One wonderful strand in the production is the discovery that the ex-wives are far from passively awaiting rescue, and are instead busily striving towards their own great escape.

It’s an apt reminder that while the stories we see ourselves represented in can empower us, we ultimately have the ability to write our own stories and be an active player in our own triumphant tales.

Arabian Nights is at Bristol Old Vic until 6th January 2024. Book ticket from £10 (plus concessions) here.


  • Saikat Ahams as Maruf
  • Ajjaz Awad as Gulab/Umm
  • Sara Diab as Dina
  • Roxy Faridany as Maryam
  • Nicholas Karimi as The King
  • Patrick Osborne as Jafar
  • Yasemin Özdemir as Schere
  • Arinder Sadhra as Rahiq/Zara

Everyone else

  • Writer Sonali Bhattacharyya
  • Director Blanche McIntyre
  • Designer Hannah Sibai
  • Lighting Designer Nao Nagai
  • Sound Designer & Composer Oğuz Kaplangı
  • Movement Director Aline David
  • Puppetry Designer and Consultant Samuel Wilde
  • Casting Director Christopher Worrall CDG
  • Associate Director Melina Namdar
  • Costume Supervisor Anna Dixon
  • Associate Puppetry Designer Hannah Southfield
  • Puppet Maker Izzy Bristow
  • Puppet Maker Bryony Harrison Pettit
  • Puppet Dresser Katy Hoste
  • Placement Maker Jessica Miller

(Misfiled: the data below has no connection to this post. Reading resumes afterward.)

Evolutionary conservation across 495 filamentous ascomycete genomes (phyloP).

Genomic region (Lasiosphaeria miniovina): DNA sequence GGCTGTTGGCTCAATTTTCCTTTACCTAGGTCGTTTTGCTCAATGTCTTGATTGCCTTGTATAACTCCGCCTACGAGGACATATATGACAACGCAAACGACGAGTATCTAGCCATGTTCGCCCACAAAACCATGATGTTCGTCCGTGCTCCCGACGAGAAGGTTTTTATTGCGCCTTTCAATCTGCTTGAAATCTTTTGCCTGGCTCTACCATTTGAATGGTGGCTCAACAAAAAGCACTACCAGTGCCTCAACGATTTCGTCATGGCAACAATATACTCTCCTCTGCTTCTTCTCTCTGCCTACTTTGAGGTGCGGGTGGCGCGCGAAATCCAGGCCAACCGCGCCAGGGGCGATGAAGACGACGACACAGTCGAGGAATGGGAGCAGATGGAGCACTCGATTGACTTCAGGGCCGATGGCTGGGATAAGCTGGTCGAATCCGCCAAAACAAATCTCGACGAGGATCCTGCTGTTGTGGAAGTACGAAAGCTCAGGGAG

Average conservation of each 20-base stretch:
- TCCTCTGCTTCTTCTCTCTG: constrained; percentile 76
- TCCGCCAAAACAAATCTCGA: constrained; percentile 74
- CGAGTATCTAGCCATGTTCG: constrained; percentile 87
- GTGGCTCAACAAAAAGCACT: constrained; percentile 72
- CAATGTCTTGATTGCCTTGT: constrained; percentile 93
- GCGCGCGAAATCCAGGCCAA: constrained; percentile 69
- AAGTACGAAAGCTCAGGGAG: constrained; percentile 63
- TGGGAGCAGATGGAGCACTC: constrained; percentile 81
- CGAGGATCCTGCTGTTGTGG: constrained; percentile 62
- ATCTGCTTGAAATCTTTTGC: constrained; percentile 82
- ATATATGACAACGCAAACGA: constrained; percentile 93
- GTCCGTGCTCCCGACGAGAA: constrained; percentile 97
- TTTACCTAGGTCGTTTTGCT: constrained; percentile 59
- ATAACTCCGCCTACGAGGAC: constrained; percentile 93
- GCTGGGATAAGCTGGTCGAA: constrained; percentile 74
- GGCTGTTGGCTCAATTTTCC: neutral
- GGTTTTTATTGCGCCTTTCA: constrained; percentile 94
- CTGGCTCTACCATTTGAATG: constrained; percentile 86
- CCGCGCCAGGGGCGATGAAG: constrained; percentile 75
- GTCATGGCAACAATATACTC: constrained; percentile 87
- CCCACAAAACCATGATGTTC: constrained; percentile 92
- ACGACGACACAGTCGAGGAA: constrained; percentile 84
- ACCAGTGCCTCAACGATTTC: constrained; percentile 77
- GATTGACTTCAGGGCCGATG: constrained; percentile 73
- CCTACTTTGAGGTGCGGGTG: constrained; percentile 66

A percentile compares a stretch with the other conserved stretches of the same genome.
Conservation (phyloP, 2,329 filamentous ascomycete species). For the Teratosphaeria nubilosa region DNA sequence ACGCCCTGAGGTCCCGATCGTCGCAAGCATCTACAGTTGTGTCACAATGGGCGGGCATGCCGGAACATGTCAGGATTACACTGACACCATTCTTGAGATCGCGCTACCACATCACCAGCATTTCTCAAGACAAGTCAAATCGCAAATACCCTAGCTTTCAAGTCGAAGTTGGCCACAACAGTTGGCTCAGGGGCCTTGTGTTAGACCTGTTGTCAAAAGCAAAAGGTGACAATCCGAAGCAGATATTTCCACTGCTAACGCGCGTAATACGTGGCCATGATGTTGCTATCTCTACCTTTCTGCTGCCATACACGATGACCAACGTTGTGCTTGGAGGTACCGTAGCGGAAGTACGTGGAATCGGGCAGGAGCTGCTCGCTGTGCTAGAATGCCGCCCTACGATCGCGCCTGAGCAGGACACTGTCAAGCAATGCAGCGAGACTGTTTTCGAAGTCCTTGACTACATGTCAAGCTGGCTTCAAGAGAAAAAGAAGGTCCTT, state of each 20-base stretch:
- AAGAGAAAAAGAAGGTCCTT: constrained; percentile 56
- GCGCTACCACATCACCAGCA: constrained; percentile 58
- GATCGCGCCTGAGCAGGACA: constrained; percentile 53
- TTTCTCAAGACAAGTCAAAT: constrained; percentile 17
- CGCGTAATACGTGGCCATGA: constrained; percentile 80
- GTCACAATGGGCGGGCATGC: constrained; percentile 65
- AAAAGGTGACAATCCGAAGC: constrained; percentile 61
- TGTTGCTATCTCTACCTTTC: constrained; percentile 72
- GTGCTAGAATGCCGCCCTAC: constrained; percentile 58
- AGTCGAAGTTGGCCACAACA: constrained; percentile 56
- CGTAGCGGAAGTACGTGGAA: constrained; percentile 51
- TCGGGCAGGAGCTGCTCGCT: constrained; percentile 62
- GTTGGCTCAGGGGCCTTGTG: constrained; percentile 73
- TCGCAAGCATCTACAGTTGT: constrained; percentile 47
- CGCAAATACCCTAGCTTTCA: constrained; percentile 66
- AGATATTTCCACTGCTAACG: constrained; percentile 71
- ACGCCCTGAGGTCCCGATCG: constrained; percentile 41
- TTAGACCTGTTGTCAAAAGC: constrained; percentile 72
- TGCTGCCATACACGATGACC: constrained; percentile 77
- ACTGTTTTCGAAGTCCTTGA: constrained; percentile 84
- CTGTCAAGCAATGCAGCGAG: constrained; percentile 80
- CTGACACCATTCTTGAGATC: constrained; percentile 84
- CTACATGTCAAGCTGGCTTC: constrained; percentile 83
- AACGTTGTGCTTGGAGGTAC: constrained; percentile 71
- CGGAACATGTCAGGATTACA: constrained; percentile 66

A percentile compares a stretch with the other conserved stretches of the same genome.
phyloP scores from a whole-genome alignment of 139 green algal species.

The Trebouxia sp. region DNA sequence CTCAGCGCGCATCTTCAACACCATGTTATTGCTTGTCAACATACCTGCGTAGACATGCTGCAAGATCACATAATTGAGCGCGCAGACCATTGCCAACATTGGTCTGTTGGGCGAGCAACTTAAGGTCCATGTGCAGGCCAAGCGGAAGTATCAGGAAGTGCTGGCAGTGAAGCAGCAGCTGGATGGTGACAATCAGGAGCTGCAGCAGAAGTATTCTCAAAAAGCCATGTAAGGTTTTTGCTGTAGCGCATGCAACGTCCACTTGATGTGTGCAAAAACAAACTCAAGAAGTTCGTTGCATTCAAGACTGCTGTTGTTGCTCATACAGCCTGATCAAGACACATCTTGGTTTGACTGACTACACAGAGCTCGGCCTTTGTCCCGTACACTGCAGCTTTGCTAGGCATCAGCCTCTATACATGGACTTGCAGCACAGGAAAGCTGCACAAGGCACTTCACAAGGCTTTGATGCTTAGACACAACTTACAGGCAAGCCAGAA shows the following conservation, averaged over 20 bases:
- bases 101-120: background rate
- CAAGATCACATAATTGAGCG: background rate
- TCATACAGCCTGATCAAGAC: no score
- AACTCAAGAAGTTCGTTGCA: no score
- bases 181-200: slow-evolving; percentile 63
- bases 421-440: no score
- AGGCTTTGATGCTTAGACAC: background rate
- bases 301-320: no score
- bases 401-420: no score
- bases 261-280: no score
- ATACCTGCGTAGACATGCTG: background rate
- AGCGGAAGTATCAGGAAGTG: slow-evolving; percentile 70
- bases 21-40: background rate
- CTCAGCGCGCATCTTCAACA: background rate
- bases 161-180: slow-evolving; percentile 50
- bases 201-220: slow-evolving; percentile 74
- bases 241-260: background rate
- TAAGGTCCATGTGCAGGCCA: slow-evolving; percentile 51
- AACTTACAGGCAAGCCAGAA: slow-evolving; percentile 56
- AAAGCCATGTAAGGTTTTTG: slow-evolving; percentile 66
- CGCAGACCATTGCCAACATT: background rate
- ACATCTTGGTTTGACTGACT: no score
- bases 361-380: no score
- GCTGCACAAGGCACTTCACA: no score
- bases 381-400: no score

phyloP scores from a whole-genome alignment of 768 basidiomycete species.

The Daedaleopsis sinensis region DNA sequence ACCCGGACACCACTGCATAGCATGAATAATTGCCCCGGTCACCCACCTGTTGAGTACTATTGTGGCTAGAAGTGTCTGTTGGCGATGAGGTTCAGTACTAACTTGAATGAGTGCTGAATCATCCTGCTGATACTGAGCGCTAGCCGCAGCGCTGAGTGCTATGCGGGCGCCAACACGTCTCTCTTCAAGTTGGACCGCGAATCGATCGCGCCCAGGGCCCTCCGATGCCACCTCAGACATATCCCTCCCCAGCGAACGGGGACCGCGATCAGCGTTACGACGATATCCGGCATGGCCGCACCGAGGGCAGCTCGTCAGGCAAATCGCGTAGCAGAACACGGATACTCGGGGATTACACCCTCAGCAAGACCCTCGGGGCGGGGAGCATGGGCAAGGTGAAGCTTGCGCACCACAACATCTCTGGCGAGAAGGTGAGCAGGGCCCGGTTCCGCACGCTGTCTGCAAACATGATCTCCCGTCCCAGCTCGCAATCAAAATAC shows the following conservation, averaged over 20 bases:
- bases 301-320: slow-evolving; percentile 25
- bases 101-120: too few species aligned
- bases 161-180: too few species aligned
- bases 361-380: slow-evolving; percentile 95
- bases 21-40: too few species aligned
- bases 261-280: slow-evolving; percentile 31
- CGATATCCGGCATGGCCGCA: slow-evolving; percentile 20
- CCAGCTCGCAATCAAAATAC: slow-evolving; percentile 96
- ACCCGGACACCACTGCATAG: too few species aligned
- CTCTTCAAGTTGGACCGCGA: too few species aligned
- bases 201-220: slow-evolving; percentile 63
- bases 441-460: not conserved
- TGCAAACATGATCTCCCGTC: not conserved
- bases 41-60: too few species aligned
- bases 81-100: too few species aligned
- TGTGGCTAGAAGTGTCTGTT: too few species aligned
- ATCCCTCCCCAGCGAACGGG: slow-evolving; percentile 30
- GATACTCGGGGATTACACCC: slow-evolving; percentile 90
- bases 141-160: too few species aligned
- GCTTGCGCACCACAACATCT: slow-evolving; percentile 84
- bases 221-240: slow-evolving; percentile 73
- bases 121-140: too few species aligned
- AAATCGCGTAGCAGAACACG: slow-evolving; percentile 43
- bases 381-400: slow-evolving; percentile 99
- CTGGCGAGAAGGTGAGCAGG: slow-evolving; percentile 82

• Placement Maker Blue Harrison
  • Fight Director Annie Mackenzie

Have you watched, seen or read anything interesting? I’d love to know. I’m always happy to receive reviews of books, art, theatre and film. To submit or suggest a review, please send an email to judydarley (at)

Theatre review – An Oak Tree


Tim Crouch and Amy Griffiths in An Oak Tree_cr Greg Veit 3

Tim Crouch and Amy Griffiths in An Oak Tree © Greg Veit

It’s an interesting idea – a play with two performers: the playwright himself and an actor who has never seen the script or play before. Tim Crouch, the creator of An Oak Tree, weaves in a sense of precariousness by thrusting his co-star in at the deep end, playing the part not only of the story’s second protagonist, but also of a selection of participants in a hypnotism show taking place in a pub “about a year from now.”

Every word is scripted, but unrehearsed, with the actor reading from a clipboard or responding to instructions from Crouch.

Underneath all this is a bleak tale of loss – the death of a child, accidentally killed by Crouch’s hypnotist character. In our performance the girl’s father, Andy, was played with remarkable skill and empathy by Neve McIntosh. The premise is that Andy, three months into his bereavement, is consumed by the idea that his daughter is in everything – not gone at all – in the dips in surfaces, but most especially in an oak tree. He sees the poster for Crouch’s hypnotism show and volunteers, hoping for answers.

That in itself is a compelling concept, one I would have like to have seen explored more thoroughly. Often, Crouch’s instructions to Neve were a distraction – especially when he muttered the lines she then had to deliver.

But this technique did aptly mirror the experience of being in the audience of a third-rate hynotism act, right down to the uneasy impression of perhaps being taken for a fool. At times Crouch addressed Neve directly – as in a section where she, following a heartbreaking scene as Andy, begins to weep and Crouch seems to intervene with concern, but jolts the illusion by saying. “Are you okay? Say yes.”